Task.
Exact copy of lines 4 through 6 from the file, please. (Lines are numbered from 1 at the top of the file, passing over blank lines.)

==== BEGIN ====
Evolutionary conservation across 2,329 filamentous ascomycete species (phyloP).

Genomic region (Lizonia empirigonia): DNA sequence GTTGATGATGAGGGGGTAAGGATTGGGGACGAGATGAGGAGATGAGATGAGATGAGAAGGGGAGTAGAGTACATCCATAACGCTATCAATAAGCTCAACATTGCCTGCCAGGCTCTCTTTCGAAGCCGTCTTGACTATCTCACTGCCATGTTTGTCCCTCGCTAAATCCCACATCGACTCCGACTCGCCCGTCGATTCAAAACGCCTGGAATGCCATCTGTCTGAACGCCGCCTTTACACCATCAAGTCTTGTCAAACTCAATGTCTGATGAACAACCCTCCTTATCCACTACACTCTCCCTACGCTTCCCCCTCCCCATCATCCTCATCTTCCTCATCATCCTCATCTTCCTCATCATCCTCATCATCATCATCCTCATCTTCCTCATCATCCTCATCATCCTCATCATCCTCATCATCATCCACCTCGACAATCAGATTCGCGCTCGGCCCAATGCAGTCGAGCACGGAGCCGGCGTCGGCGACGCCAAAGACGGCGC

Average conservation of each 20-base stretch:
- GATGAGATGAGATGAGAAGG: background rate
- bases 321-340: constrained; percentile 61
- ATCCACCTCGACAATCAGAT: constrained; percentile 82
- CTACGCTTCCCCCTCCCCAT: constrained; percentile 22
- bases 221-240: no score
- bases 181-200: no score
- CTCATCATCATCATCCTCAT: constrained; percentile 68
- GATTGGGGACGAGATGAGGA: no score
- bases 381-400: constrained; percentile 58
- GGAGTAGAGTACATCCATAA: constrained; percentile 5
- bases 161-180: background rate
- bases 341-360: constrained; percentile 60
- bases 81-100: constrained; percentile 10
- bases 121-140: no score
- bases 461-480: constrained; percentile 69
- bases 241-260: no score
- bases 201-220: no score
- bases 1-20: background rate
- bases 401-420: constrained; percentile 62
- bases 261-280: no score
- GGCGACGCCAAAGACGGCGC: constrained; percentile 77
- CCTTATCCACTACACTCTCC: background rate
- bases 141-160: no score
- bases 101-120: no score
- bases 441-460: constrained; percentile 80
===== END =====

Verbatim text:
- GATGAGATGAGATGAGAAGG: background rate
- bases 321-340: constrained; percentile 61
- ATCCACCTCGACAATCAGAT: constrained; percentile 82